A jog is a two-beat gait where diagonal leg pairs hit the ground at the same time. It is faster than a walk. Photo by Abigail Boatwright

In western classes, you’ll sit the jog, making sure to help the horse stay in a slow rhythm by finding the side-to-side quality of the jog, letting your hips drop side to side.

Extended Jog

When moving from a jog to an extended jog, you’re changing the speed of your two-beat jog but keeping the same two-beat, diagonal-pair footfall pattern. Just like the extended walk, you want your horse moving forward, picking his feet up and reaching farther in this extended western gait.

A young rider asks her horse for the western gait of the extended jog
At the extended jog, your horse will stretch his body and legs out, covering more distance as you also increase your speed. Photo by Abigail Boatwright

“In ranch classes, when they ask for an extended jog, they want to see the horse speed up and flatten out as he reaches farther with his feet,” Amy says. “Not a slow turtle trot. A marching trot.”

To ask your horse to extend the jog, cluck and use both legs to ask him to move forward.

In ranch riding classes, you will either move into a slightly forward position or start posting. In other western judged events, stick to sitting the jog, sitting deeper and driving with your seat bones.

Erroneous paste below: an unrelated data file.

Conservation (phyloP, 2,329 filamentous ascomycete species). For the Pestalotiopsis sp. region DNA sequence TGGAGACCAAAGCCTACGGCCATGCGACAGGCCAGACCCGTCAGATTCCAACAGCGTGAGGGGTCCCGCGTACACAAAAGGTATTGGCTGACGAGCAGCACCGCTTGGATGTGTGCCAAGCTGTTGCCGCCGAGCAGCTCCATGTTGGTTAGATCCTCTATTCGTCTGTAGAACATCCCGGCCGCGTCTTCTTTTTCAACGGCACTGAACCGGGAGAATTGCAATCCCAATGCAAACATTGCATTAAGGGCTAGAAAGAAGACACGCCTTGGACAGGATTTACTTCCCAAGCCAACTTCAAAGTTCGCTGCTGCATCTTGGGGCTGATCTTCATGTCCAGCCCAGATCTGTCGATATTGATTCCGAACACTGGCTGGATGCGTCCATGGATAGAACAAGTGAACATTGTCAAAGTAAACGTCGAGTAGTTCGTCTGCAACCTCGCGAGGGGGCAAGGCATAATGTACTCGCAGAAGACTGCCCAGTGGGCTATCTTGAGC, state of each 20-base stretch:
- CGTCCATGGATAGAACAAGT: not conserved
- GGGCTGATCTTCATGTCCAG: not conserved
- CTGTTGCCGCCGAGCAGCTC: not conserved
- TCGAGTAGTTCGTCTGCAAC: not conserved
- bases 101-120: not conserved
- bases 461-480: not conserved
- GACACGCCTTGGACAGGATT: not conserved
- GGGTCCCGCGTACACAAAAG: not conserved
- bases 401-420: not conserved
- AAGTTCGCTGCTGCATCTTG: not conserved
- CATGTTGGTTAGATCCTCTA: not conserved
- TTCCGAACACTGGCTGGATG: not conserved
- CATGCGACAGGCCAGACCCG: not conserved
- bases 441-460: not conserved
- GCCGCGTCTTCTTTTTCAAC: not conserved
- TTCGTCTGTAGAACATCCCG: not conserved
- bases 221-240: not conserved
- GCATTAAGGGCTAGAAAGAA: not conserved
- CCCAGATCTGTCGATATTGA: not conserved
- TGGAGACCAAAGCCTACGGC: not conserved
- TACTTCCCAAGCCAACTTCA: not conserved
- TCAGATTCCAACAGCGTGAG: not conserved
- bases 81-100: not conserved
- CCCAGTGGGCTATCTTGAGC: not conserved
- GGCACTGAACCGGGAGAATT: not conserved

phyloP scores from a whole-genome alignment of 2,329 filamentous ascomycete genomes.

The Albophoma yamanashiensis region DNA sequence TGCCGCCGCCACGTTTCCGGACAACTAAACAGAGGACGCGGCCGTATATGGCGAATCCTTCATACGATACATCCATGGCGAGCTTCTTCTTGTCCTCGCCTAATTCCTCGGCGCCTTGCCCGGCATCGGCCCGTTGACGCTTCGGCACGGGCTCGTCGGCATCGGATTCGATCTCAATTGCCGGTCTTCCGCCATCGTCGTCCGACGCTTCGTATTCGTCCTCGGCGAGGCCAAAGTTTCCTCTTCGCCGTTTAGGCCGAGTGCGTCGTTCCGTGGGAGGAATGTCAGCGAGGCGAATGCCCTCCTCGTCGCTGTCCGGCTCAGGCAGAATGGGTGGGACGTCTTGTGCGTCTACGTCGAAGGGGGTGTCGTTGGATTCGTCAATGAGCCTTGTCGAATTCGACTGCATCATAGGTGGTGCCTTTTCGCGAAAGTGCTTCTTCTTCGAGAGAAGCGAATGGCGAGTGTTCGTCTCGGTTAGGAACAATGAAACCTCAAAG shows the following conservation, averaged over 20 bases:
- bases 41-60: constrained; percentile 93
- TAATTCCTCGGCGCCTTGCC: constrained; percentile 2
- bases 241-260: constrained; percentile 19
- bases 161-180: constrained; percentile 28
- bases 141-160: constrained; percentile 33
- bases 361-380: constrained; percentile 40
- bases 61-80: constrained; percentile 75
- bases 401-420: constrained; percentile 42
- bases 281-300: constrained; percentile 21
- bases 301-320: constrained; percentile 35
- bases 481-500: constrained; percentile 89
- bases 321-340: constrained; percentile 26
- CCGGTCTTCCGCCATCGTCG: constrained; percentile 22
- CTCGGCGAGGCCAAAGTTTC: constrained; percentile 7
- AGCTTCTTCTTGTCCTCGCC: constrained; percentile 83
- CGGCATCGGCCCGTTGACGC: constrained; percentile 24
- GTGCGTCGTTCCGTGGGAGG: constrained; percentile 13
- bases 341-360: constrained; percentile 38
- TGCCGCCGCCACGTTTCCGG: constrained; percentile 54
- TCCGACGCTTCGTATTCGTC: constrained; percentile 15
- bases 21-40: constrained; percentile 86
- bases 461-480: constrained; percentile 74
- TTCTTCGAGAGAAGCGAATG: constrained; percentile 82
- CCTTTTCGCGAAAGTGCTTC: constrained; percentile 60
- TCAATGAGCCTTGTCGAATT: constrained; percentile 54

The lope, or canter for English riding, is a three-beat gait with one hind foot landing on the ground, followed by a diagonal pair of two, and then the other front foot.

A young rider lopes her horse
The lope is a three-beat gait where all four legs are off the ground, then one hind foot hits the ground, a diagonal pair is set down, and then the front foot diagonal to the first back foot sets down. Photo by Abigail Boatwright

“This makes the gait have more of a rocking kind of feel,” Amy says.

Extended Lope

The extended lope has the same three-beat rhythm as the lope, but faster, with longer, reaching strides.

“The judge does want to see the horse pick up speed, but it’s still that lope—three beats,” says Amy. (A gallop is four beats.)

A young girl rides her horse at the extended lope
An extended lope has more speed and forward movement than a lope but it is still a three-beat gait. Photo by Abigail Boatwright

To extend the lope, cluck or kiss, and use both your legs.

Feel the Difference

How can you tell when your horse has extended his stride, and not just sped up? You’ll know if your seat is relaxed in the saddle.

“You’ll feel more of your hip rising and dropping because your horse is raising his leg and extending farther,” Amy says. “You’ll feel it in your seat, and you’ll have more motion in the saddle. Your rhythm will also get a little bit faster.”

Avoid rushing your horse; you don’t want to lose your rhythm or break into another gait. Concentrate on keeping your horse between your reins and your legs, and you’ll be on your way to great extended strides.

“You want the same frame as the regular gaits, but not on a tight rein—driving from behind, coming back down to the bridle, and relaxed—always relaxed,” Amy says.

This article about extended western gaits appeared in the Fall 2021 issue of Young Rider magazine. Click here to subscribe!